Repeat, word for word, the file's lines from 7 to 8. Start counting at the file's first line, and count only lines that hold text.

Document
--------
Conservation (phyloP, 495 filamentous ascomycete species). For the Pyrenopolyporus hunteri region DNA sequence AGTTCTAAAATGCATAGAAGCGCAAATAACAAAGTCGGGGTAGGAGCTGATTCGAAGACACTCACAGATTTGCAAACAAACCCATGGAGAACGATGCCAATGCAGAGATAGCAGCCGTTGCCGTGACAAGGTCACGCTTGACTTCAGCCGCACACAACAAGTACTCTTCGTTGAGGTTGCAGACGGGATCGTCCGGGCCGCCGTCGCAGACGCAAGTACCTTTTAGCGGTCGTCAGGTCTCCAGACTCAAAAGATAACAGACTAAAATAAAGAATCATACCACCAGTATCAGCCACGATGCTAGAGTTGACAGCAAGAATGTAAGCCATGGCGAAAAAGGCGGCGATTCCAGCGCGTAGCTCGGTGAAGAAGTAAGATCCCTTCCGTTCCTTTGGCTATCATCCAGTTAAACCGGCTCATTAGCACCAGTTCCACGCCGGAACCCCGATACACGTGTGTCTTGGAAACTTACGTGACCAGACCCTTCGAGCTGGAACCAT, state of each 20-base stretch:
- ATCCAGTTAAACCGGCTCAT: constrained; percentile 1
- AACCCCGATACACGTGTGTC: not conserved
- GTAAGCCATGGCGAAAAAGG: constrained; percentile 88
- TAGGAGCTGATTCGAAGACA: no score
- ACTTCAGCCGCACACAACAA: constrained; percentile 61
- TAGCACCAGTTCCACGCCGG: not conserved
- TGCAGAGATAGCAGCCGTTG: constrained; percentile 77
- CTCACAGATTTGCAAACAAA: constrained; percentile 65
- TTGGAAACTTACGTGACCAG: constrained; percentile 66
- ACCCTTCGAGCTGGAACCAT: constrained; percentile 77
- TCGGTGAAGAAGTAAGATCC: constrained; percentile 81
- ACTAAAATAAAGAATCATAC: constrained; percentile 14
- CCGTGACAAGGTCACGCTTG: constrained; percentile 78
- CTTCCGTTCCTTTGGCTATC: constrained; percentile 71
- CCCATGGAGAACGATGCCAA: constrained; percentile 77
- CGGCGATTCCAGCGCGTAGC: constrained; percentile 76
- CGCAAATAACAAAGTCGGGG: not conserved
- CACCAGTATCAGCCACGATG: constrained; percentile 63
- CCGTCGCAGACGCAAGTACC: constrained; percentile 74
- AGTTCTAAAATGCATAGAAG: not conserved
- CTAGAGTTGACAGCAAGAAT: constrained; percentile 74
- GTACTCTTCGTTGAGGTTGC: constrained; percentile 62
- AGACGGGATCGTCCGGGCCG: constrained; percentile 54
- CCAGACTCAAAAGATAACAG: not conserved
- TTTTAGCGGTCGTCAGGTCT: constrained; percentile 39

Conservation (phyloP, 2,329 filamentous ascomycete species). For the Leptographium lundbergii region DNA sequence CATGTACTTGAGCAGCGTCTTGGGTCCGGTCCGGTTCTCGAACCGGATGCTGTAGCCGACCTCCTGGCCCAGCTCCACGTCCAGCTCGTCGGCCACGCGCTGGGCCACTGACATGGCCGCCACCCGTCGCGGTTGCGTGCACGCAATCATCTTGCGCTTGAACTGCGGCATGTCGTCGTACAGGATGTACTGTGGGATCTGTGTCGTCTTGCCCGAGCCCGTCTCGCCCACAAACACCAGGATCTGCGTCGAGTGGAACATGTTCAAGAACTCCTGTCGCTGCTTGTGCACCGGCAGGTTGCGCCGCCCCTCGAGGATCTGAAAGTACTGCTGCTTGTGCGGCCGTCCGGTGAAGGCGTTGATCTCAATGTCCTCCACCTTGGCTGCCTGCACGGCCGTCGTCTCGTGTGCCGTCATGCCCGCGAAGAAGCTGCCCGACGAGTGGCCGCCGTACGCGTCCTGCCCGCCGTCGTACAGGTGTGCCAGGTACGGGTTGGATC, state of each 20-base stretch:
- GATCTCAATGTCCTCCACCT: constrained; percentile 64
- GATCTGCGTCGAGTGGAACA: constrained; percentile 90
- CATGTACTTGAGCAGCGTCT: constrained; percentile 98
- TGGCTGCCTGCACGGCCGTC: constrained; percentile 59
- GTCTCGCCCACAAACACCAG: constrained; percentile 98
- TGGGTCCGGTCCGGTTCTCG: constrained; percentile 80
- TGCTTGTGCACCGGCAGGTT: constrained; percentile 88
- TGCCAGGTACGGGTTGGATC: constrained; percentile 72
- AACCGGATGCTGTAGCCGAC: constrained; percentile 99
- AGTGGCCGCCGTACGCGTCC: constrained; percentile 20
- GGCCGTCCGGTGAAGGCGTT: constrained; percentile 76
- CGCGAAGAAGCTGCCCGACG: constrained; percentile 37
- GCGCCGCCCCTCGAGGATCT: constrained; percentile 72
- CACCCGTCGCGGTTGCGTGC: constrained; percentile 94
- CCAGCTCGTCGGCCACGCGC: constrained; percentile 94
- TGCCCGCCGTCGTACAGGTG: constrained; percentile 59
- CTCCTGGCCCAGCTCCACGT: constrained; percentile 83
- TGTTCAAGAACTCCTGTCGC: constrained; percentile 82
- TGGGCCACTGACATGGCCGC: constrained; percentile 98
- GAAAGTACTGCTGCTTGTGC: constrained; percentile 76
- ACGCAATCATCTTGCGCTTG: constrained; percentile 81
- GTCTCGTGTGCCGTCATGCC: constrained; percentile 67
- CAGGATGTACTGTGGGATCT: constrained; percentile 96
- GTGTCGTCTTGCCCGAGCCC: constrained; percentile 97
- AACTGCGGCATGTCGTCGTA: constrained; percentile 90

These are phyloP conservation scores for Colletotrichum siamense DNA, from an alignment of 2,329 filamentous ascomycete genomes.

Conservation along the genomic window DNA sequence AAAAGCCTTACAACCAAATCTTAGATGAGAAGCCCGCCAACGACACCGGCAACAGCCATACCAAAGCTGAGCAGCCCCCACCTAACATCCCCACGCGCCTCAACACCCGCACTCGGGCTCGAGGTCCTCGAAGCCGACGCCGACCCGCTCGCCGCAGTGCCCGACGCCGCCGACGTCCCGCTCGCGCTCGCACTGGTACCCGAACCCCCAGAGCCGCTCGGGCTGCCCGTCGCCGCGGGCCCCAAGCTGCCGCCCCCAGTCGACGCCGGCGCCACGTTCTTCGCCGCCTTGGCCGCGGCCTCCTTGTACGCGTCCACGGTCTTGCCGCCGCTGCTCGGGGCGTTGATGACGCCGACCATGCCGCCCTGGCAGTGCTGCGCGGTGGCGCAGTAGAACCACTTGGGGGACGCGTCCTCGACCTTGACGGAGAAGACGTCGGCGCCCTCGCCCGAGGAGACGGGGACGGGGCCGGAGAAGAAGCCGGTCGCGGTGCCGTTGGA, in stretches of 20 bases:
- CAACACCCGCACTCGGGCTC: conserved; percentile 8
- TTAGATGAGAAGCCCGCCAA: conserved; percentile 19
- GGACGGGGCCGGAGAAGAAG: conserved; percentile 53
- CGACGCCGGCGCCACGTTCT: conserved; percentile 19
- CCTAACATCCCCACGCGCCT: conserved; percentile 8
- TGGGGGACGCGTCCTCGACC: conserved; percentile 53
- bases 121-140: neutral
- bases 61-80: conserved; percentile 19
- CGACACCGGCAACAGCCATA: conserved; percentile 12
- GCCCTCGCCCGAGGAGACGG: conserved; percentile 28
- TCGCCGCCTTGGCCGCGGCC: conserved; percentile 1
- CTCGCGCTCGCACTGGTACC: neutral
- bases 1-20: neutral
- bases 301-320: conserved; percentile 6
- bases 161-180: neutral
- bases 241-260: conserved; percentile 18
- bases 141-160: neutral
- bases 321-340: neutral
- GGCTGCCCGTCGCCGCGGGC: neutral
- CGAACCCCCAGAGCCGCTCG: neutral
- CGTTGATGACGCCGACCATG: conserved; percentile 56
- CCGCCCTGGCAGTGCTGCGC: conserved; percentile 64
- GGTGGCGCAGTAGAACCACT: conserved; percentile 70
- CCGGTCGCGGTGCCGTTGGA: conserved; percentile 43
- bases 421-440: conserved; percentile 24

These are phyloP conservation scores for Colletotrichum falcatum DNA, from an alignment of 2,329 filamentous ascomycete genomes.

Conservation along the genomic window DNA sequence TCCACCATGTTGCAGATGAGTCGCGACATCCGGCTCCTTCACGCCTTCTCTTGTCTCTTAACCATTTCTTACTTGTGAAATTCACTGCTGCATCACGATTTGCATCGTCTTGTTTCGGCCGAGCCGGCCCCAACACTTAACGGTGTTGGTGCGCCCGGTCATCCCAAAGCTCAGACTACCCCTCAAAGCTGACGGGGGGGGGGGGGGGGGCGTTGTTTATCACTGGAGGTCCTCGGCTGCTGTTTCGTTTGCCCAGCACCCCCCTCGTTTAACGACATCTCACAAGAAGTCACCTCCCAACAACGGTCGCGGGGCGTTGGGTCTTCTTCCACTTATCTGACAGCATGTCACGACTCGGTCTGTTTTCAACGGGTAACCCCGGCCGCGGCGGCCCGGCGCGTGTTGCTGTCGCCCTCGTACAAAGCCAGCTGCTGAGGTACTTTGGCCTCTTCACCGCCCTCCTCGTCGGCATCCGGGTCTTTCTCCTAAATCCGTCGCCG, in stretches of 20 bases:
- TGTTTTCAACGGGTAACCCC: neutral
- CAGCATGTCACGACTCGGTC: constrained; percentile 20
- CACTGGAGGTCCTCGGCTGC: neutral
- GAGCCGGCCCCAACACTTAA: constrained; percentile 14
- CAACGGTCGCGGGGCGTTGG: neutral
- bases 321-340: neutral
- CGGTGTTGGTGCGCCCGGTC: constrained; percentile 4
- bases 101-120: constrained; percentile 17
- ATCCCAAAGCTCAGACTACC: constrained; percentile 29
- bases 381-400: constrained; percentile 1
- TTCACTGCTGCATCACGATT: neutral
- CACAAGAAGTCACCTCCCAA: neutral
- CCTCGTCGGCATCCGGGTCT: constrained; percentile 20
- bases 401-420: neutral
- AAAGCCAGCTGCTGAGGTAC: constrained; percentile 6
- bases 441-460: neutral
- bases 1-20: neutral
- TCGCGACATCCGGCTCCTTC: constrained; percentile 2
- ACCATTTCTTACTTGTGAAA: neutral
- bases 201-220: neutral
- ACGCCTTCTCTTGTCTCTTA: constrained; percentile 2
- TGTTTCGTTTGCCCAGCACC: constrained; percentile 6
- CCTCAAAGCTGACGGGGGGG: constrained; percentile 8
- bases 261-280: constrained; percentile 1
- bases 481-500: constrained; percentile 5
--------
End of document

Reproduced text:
- TAGCACCAGTTCCACGCCGG: not conserved
- TGCAGAGATAGCAGCCGTTG: constrained; percentile 77